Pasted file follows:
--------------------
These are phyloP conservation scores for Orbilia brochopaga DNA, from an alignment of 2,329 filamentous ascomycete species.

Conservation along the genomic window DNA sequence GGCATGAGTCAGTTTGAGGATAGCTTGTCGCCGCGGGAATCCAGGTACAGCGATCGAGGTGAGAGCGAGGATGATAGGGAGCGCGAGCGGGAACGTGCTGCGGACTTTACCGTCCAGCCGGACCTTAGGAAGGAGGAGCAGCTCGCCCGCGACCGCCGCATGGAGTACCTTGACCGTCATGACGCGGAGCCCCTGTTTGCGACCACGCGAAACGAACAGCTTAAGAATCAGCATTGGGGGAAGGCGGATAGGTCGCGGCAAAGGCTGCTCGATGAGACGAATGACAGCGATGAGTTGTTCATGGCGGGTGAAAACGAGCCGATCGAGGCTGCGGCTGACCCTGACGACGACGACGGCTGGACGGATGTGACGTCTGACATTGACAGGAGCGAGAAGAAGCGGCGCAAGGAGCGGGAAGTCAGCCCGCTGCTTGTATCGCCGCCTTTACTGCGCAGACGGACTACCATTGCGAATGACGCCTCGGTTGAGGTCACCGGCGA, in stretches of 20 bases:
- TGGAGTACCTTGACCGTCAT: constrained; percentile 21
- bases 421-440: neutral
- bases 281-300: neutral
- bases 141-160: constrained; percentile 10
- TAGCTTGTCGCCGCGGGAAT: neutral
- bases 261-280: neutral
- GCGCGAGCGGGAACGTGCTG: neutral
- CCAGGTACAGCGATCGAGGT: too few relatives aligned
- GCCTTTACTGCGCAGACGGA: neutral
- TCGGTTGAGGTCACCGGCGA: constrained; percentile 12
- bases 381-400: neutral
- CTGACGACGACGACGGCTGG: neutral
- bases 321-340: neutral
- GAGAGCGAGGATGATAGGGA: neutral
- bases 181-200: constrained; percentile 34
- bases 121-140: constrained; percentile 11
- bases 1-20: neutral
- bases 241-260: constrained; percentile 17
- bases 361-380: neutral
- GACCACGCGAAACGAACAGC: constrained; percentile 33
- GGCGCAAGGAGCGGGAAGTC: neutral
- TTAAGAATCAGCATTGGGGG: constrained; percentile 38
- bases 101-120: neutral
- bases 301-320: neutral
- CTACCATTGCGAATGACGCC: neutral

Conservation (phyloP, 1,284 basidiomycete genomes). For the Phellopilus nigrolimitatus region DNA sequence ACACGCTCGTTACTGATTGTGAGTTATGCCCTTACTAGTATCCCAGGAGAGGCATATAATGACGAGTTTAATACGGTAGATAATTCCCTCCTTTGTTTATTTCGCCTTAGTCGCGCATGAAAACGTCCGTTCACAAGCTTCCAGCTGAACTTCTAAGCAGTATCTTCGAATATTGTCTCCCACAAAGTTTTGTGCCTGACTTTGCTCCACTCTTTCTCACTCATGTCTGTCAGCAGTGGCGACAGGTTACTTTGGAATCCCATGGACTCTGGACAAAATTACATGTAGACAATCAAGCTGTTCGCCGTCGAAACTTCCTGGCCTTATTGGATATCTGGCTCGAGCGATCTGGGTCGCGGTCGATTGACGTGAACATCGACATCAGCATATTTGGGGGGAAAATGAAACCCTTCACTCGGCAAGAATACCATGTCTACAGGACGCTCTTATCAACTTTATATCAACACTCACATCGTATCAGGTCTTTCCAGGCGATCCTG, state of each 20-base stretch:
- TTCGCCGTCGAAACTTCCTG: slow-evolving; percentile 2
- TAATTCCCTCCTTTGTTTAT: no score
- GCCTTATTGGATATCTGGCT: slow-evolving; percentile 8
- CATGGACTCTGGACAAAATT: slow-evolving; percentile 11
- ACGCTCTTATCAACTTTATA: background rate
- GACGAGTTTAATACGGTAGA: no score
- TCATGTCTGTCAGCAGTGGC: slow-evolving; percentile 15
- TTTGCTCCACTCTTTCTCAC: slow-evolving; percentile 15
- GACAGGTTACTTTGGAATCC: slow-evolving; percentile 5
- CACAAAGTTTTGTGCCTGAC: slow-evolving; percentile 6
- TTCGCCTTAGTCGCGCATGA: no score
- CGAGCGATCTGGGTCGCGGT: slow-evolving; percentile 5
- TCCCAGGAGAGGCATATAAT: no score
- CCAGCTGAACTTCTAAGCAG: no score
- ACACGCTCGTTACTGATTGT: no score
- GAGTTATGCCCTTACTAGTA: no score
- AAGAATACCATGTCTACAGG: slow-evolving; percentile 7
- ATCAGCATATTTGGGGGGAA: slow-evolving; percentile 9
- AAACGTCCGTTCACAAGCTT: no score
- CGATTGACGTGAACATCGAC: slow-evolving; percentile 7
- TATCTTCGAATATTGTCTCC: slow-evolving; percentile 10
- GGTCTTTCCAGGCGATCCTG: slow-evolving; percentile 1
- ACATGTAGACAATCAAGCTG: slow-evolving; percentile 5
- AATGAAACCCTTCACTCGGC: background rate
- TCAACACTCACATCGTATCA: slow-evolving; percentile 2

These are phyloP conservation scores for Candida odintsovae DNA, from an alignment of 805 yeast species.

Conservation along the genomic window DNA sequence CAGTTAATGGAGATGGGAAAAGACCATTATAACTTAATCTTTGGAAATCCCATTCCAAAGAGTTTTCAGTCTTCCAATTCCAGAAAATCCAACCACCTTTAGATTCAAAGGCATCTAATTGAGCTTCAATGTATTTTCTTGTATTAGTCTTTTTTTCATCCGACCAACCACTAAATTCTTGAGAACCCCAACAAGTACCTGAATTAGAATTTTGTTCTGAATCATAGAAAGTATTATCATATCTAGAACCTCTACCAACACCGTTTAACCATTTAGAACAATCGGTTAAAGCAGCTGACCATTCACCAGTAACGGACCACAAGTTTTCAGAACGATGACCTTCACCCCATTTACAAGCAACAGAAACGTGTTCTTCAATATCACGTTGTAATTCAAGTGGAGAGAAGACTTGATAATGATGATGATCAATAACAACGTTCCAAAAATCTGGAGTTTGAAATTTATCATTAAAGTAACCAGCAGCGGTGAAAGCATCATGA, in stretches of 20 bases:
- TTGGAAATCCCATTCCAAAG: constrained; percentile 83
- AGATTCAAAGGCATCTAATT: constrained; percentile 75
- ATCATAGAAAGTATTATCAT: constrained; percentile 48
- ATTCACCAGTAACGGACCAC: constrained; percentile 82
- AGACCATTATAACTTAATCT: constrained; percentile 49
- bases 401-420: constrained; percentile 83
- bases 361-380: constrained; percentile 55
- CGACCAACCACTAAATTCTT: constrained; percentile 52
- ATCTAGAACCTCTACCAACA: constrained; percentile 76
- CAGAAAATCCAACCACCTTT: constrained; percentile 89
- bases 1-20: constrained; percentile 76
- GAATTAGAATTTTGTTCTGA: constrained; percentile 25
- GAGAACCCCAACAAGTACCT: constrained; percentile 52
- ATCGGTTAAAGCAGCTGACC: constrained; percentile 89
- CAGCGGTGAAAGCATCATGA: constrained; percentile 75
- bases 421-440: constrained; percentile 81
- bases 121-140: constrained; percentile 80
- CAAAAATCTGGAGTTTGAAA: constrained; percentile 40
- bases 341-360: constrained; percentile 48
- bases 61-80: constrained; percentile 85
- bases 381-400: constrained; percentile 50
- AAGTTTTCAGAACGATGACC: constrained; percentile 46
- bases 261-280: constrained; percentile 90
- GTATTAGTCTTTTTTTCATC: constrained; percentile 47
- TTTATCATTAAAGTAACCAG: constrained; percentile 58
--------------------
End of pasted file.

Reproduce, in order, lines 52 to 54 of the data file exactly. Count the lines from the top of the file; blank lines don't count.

- AATGAAACCCTTCACTCGGC: background rate
- TCAACACTCACATCGTATCA: slow-evolving; percentile 2

These are phyloP conservation scores for Candida odintsovae DNA, from an alignment of 805 yeast species.